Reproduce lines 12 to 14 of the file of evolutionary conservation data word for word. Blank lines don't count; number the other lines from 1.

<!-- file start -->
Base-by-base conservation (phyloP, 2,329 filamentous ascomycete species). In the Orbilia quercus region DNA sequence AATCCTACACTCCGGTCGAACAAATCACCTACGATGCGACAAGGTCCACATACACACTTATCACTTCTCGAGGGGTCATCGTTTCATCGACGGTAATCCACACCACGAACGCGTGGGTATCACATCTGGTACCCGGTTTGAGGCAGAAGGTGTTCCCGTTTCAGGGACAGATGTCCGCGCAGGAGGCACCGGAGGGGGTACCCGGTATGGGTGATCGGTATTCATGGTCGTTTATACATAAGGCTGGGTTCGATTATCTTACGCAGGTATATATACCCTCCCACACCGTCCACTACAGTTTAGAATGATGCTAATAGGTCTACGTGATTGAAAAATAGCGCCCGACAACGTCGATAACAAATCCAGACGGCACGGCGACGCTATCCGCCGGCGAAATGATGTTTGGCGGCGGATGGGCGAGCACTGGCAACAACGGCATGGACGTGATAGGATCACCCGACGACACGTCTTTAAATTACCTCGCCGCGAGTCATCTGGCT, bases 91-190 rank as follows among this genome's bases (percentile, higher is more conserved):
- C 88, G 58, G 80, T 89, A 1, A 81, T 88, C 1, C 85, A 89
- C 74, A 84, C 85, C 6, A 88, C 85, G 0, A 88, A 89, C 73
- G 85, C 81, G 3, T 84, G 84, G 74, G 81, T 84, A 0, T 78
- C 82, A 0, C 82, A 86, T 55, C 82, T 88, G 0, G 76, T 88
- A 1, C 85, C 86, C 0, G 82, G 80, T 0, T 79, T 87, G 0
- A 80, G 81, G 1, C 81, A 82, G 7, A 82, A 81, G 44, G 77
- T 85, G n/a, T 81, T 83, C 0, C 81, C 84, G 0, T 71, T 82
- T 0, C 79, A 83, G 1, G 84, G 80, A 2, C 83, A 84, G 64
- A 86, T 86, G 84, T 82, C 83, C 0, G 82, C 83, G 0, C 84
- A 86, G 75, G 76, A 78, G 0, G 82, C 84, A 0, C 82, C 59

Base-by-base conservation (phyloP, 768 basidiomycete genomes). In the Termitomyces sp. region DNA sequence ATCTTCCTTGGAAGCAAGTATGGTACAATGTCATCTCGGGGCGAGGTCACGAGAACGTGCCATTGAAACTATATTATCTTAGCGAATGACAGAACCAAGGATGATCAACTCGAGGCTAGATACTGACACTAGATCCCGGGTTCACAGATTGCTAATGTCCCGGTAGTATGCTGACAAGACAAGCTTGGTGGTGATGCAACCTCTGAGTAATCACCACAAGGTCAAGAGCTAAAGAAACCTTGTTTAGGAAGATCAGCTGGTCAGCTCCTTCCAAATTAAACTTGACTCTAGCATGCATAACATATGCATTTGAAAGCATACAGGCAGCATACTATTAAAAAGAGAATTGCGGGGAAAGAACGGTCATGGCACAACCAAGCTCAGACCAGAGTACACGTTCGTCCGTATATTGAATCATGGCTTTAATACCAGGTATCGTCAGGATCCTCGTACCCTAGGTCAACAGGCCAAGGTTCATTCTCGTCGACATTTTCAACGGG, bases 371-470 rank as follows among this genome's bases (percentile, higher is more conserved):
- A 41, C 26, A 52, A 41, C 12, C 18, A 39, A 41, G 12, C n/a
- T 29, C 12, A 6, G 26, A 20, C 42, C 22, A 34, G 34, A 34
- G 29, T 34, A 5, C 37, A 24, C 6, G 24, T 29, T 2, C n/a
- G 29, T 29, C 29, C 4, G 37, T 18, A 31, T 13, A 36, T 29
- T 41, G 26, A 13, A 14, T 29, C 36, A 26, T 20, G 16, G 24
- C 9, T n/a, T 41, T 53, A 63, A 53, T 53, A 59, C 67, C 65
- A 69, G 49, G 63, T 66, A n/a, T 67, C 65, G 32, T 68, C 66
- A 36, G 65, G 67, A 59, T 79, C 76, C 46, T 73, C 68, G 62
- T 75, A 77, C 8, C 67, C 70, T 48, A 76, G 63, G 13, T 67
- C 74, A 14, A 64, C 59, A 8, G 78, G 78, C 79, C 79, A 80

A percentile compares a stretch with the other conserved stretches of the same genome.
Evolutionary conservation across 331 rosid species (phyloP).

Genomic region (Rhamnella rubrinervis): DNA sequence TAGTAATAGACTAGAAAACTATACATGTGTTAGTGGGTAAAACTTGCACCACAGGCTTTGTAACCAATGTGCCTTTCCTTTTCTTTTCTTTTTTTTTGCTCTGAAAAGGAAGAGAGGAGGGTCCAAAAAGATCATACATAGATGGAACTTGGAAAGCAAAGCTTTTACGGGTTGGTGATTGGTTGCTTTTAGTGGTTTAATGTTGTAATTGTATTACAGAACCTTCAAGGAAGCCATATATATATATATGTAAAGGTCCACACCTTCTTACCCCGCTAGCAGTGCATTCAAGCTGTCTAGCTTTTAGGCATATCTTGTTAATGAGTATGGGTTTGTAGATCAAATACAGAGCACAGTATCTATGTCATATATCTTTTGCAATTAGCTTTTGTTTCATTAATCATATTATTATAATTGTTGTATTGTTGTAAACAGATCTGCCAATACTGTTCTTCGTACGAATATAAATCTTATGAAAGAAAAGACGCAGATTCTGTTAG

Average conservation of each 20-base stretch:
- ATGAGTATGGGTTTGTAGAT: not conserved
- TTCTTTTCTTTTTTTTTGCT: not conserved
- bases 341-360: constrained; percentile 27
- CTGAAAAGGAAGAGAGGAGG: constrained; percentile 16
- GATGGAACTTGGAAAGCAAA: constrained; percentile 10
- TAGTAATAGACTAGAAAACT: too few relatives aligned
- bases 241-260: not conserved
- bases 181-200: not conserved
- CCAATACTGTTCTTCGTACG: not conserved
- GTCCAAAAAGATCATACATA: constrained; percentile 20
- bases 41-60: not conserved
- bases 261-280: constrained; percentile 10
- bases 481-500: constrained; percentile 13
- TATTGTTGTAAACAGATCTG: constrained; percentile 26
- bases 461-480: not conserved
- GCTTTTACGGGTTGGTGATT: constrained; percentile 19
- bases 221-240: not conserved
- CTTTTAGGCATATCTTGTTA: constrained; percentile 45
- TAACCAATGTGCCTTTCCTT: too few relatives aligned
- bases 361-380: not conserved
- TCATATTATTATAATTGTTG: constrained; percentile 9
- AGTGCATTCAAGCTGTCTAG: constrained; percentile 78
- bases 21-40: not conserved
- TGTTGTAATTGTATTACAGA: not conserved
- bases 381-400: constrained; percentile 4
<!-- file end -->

Base-by-base conservation (phyloP, 768 basidiomycete genomes). In the Termitomyces sp. region DNA sequence ATCTTCCTTGGAAGCAAGTATGGTACAATGTCATCTCGGGGCGAGGTCACGAGAACGTGCCATTGAAACTATATTATCTTAGCGAATGACAGAACCAAGGATGATCAACTCGAGGCTAGATACTGACACTAGATCCCGGGTTCACAGATTGCTAATGTCCCGGTAGTATGCTGACAAGACAAGCTTGGTGGTGATGCAACCTCTGAGTAATCACCACAAGGTCAAGAGCTAAAGAAACCTTGTTTAGGAAGATCAGCTGGTCAGCTCCTTCCAAATTAAACTTGACTCTAGCATGCATAACATATGCATTTGAAAGCATACAGGCAGCATACTATTAAAAAGAGAATTGCGGGGAAAGAACGGTCATGGCACAACCAAGCTCAGACCAGAGTACACGTTCGTCCGTATATTGAATCATGGCTTTAATACCAGGTATCGTCAGGATCCTCGTACCCTAGGTCAACAGGCCAAGGTTCATTCTCGTCGACATTTTCAACGGG, bases 371-470 rank as follows among this genome's bases (percentile, higher is more conserved):
- A 41, C 26, A 52, A 41, C 12, C 18, A 39, A 41, G 12, C n/a
- T 29, C 12, A 6, G 26, A 20, C 42, C 22, A 34, G 34, A 34